The small community technical college where I work has a 4"11" Chickering baby grand (made by Baldwin in the 1990s) that was donated to the college. To be so small, it sounds pretty good, particularly the low bass. Our own Dell Fandrich had a hand in designing that particular model baby grand when he worked for Baldwin back in the day. No wonder it sounds so good. smile

Rick


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Re: Smallest baby grand? [Re: oth47] #2754233
07/27/18 08:59 PM
07/27/18 08:59 PM
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Oakland
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I think there were some that were under 4 feet. I recall that Gulbransen made some that fit into a small square case, but was laid out as a grand. I saw a very small Janssen, and one other like it, and they were actually decent pianos for the size.

I guess it was Mathushek, not Gulbransen.

Last edited by BDB; 07/27/18 09:04 PM.

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Re: Smallest baby grand? [Re: Mark_C] #2754244
07/27/18 09:56 PM
07/27/18 09:56 PM
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New York
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Originally Posted by Mark_C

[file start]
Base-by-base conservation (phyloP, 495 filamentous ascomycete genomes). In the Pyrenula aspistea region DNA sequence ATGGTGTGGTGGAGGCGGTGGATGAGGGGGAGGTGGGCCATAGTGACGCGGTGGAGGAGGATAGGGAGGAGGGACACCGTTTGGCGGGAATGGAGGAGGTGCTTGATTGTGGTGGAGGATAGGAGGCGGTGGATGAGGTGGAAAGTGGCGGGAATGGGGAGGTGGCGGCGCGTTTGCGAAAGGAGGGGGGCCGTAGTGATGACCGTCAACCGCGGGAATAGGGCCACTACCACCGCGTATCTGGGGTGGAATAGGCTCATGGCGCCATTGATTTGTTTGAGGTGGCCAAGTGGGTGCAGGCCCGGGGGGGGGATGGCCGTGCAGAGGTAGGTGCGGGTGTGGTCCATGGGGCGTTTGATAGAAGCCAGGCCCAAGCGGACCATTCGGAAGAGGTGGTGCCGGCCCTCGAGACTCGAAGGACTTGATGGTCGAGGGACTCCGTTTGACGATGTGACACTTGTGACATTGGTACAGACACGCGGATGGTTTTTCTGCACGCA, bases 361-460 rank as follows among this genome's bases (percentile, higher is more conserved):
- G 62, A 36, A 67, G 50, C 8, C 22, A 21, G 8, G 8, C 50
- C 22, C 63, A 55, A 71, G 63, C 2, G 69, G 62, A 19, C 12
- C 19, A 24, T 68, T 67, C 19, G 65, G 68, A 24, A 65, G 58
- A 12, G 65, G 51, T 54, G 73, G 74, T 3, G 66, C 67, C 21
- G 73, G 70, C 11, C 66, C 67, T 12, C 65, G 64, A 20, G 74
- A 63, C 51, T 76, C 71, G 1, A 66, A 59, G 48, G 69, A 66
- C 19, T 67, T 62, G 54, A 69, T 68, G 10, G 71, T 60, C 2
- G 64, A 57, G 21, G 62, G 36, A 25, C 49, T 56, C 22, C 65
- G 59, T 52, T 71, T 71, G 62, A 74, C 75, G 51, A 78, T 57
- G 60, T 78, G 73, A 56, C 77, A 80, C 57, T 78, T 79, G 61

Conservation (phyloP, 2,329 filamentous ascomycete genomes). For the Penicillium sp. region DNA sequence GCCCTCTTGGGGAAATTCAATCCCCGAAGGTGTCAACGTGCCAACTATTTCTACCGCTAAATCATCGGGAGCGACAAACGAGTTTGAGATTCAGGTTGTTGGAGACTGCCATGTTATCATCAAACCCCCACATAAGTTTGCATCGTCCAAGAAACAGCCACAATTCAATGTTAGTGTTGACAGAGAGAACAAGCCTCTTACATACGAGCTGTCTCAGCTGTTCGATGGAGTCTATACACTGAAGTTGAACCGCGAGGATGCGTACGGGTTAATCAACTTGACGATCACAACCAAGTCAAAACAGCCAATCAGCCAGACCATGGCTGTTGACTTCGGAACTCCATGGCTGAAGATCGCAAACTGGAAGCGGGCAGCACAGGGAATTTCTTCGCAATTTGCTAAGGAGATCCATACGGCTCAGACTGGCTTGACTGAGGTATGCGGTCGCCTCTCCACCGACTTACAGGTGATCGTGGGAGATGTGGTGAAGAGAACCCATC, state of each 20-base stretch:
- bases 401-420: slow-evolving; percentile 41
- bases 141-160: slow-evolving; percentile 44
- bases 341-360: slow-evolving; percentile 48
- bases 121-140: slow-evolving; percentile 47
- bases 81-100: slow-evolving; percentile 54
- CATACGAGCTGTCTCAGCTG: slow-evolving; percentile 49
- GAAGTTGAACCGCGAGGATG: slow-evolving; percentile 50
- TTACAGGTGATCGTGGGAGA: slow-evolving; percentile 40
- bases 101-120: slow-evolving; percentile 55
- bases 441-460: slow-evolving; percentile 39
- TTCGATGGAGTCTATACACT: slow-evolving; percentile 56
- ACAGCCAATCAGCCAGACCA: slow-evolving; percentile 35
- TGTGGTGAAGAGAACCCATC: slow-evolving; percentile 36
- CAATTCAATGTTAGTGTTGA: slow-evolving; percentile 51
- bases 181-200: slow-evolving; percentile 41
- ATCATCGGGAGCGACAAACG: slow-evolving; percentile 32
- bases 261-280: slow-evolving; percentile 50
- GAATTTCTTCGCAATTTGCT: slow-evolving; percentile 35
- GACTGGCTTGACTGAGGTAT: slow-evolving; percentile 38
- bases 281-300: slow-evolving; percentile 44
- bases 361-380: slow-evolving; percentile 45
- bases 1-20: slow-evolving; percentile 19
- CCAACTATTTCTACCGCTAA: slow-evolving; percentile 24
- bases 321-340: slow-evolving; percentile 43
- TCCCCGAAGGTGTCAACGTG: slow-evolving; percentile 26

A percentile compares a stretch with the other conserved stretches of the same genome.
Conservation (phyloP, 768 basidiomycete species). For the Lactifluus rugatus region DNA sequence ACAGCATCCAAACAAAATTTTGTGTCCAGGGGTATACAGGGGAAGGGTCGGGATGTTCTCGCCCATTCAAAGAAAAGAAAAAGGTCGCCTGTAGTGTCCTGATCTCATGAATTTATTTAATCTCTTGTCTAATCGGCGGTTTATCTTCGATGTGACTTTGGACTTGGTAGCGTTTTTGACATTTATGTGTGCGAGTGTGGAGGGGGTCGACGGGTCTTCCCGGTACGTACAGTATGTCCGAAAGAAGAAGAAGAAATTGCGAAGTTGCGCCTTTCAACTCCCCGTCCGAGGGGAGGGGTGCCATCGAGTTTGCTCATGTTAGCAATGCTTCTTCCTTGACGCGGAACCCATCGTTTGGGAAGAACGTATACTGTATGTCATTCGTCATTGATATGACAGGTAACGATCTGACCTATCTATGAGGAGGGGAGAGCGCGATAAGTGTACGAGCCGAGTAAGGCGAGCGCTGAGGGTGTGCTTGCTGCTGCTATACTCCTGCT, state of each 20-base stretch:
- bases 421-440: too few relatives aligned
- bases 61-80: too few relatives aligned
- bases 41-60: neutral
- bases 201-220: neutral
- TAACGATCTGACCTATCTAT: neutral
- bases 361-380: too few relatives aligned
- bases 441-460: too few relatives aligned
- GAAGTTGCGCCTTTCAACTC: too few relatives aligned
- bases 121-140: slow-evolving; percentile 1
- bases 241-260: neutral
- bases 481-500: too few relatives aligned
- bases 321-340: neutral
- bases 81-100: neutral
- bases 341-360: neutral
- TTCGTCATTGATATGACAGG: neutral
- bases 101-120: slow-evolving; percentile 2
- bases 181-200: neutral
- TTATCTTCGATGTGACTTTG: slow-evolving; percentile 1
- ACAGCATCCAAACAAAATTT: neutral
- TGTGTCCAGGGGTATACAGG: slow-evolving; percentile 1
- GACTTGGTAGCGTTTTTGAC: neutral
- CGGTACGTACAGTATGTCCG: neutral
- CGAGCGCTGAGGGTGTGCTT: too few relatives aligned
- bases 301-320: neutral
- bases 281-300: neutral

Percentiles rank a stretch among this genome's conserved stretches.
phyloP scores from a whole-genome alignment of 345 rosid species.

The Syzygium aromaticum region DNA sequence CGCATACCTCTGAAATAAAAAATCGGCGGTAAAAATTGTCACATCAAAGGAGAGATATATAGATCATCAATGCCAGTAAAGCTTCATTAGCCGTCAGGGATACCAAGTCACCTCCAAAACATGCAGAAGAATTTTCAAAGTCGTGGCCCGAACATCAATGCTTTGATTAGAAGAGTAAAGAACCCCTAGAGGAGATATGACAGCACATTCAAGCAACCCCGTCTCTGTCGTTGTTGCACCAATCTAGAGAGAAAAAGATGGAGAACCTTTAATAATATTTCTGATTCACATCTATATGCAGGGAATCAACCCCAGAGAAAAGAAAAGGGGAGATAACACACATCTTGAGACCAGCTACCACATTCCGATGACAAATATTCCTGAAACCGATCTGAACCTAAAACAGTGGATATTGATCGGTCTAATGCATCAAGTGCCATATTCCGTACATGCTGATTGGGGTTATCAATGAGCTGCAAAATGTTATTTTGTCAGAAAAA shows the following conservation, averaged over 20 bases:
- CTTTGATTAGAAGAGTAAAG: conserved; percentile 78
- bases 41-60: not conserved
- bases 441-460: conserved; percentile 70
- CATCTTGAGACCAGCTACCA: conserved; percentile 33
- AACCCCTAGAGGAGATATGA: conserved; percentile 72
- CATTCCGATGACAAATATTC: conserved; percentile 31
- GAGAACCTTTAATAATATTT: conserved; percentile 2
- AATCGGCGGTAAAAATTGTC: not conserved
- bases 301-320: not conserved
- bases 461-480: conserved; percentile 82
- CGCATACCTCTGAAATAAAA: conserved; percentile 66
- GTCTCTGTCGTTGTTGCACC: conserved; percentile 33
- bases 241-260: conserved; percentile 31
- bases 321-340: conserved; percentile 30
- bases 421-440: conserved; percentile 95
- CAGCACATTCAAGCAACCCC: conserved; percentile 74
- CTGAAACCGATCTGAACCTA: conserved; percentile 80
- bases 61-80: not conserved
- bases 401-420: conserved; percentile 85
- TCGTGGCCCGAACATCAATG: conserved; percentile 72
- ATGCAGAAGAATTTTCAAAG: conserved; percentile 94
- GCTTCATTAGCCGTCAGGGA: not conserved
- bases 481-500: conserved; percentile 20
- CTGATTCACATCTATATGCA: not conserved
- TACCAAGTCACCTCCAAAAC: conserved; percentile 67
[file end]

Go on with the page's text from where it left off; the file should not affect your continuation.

....The second, which I still have and LOVE, is a Kawaii that is 5'1" or 5'2". (I don't know the model numbers. The Kawai might be a GE-20.) Of course it can't compete with the larger ones, but it's a terrific piano, and, in terms of what I look for in a piano, far superior to any upright I've ever come across.....

Pardon the spelling mistake where I doubled the "i" in Kawai. grin

BTW, I saw some stuff on here about Sauter pianos -- maybe an old thread, I'm not sure -- and the brand seemed very interesting, so, just to see if maybe I might consider upgrading from the small Kawai, even though I really like it, I went and looked up the prices for small Sauter grands.

They seem to make a real nice 5'3" grand.
Price: $87,000

It made me feel very glad that I love the Kawai. ha

Re: Smallest baby grand? [Re: oth47] #2754276
07/28/18 05:01 AM
07/28/18 05:01 AM